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The genus Pangio is one of the most species-rich genera in the loach family Cobitidae and is widespread across South and Southeast Asia. It is the largest genus within the southern lineages of Cobitidae, with nearly three dozen recognized species. Pangio loaches are small (<12 cm total length), elongated freshwater fishes. According to Kottelat and Lim (1993), Pangio loaches are distinguished from members of all other genera of the family Cobitidae by their very slender and compressed bodies, by the position of the dorsal fin (which originates distinctly behind the pelvic origin rather than in front, above, or slightly behind), and by the large number of vertebrae. Mature males of all species can be easily distinguished from females by the presence of a thickened first branched pectoral fin ray. Breeding males can be recognized by the presence of a tuberculate pad on the dorsal surface of the pectoral fin, covering the distal half of the enlarged first branched ray and part of the second branched ray.

The different Pangio species inhabit a variety of habitats ranging from moderately swift to very slow flowing streams and representatives are found from India and southern Vietnam to Java. Pangio loaches live in benthic substrates, typically in submerged leaf litter and dense aquatic vegetation. Several species may occur together at the same locality and up to seven species may be found within a single river basin. They are gregarious when kept in aquaria (and presumably in nature), congregating under rocks or decaying vegetation.

Some Pangio species are collected and exported for the aquarium trade. These banded species are generally known as "kuhli loaches" based on the specific epithet of one species, P. kuhlii (named after an active collector in the Dutch East Indies, Heinrich Kuhl [1797-1821]). They are easily recognized by their bright pink to orange and black barred color pattern. They are sometimes inappropriately called "Coolie Loaches" in the aquarium literature. Partly for this reason, several researchers have begun to use the common name "eel-loaches" to refer generally to all Pangio species.  Kottelat and Lim (1993) reviewed the eel-loach species of the Malay Peninsula (Singapore, West Malaysia and Thailand south of the Isthmus of Kra), including comments on the systematics of species from adjacent areas.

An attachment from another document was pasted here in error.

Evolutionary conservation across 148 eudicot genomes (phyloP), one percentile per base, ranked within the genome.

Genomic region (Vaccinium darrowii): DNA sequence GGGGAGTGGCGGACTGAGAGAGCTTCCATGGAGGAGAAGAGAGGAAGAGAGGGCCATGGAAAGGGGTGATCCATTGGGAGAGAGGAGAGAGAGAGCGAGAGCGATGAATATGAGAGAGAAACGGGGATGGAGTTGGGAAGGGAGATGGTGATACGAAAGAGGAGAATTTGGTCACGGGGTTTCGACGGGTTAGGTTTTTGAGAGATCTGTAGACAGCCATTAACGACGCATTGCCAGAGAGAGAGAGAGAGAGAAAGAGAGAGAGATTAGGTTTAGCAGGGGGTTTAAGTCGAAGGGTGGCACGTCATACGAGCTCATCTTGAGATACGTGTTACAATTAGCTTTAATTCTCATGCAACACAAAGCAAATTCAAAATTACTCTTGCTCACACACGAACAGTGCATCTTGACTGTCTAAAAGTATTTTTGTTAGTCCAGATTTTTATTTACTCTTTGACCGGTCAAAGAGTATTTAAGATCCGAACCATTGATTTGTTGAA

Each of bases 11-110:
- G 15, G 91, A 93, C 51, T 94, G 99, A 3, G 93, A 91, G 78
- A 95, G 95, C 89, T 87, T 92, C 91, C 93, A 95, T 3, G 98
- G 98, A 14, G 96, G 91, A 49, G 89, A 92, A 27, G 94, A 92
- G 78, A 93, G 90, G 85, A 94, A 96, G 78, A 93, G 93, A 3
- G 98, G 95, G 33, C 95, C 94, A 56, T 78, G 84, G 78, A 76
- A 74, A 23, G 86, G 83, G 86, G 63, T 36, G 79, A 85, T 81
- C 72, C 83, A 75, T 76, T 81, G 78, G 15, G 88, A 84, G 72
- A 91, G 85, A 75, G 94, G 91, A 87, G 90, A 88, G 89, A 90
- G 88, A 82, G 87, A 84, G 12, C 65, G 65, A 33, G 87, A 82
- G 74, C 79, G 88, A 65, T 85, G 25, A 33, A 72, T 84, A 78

As noted above, the Kuhli Loach (Pangio kuhlii) and close relatives are familiar fishes in the aquarium trade. Pangio kuhlii is apparently widely distributed on the Sunda Shelf, except in Sarawak (northwestern Borneo), where it is replaced by P. agma (Burridge, 1992). This distribution pattern is shared with several other pairs of fish species (Kuttelat and Lim 1993). Pangio kuhlii is known from West Java, Sumatra, Kalimantan Timur and Kalimantan Barat (East and West Kalimantan, Borneo), and the Malay Peninsula at least as far north as Phangnga (records from Burridge [1992] from central and southeastern Thailand were considered questionable by Kittelat and Lim [1993], who suggested they may actually refer to P. myersi). Pangio kuhlii  has 6 to 10 usually irregular bars along its body with a dark large quadrangular blotch occupying the proximal (i.e., closer to body) half of the caudal (tail) fin; in contrast to some other Pangio species, the median lobe of the lower lip is not produced into a barbel; and the vertebral count is 34 to 37+ 12 to 15 = 47 to 51 vertebrae.

Based on the molecular phylogenetic analysis by Bohlen et al. (2011), there are three main lineages within the genus Pangio, two of which correspond to two of the four groups recognized by Kottelat and Lim (1993), with the third group matching the remaining two groups of these authors combined. The kuhlii-group includes all species with a dark brown or black banding pattern on yellow or red background, including P. kuhlii.

Burridge (1992) provided technical descriptions of the genus and analysis of the P. kuhlii complex.

(Burridge 1992; Kottelat and Lim 1993; Bohlen et al. 2011 and references therein)


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